Individual health plans

Individual health plans are sold by insurance companies directly to a person, not through an employer. Some individual plans also cover family members, or dependents. For many years, individual health plans could vary a lot by the types of health care services they covered, the amount of care they would pay for, how much they charged, and the types of people they covered. For example, insurance companies could look at your personal and family health history, and require physical exams or lab tests when deciding whether to insure you. Based on the results, they could decide not to offer you a health plan, or they could charge you higher monthly premiums than they did to younger, healthier people. They could require people who were sick or injured to pay more for their care or turn them down for coverage altogether. They also offered different levels of coverage, with most plans not covering the care needed by someone with a serious illness such as cancer.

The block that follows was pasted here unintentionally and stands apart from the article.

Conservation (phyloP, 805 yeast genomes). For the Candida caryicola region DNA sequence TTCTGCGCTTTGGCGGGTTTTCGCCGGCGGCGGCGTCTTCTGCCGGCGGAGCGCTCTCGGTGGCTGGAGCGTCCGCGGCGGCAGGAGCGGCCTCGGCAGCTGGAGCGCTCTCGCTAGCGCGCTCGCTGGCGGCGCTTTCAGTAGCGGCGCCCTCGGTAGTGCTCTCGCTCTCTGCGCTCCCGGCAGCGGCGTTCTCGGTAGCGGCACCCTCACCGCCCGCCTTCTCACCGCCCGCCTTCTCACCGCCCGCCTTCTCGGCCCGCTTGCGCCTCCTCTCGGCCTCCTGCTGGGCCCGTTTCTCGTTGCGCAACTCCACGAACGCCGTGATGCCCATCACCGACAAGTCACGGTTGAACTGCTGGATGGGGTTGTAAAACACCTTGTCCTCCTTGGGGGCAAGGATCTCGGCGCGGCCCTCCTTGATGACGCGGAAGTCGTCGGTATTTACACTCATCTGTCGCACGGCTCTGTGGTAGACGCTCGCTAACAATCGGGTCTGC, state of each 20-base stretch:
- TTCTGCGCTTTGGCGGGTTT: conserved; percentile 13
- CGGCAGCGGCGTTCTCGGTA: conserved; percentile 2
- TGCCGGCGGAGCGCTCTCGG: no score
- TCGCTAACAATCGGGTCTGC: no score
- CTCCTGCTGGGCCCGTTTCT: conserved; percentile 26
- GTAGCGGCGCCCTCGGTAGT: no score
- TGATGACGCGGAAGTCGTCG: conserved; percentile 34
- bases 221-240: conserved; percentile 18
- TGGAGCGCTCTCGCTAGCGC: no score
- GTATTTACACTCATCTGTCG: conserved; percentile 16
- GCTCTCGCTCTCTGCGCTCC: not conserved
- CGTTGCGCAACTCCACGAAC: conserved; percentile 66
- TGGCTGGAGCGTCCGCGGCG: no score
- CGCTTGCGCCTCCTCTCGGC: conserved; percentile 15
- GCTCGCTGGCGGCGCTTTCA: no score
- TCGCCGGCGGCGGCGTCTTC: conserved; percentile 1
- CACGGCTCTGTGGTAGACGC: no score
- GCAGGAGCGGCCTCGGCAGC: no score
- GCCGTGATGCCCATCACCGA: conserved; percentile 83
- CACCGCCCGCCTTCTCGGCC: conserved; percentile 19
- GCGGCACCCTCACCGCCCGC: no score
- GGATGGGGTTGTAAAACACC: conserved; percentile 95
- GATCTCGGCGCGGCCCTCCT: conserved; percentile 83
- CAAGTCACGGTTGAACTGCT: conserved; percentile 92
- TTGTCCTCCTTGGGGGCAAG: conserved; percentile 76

The ACA makes major changes to individual health plans, many of which are designed to improve the coverage these plans offer and to make these plans more affordable for people with cancer or another serious illness. For instance, the law:

  • Requires health plans to cover people with a pre-existing condition such as cancer
  • Makes cancer screening tests, such as mammograms and colonoscopies, available at little or no cost to patients
  • Prohibits insurance plans from canceling coverage if patient gets sick
  • Requires that most individual health plans cover 10 categories of essential health benefits
  • Prohibits insurance plans from charging sick people – including those with cancer – more for coverage than healthy people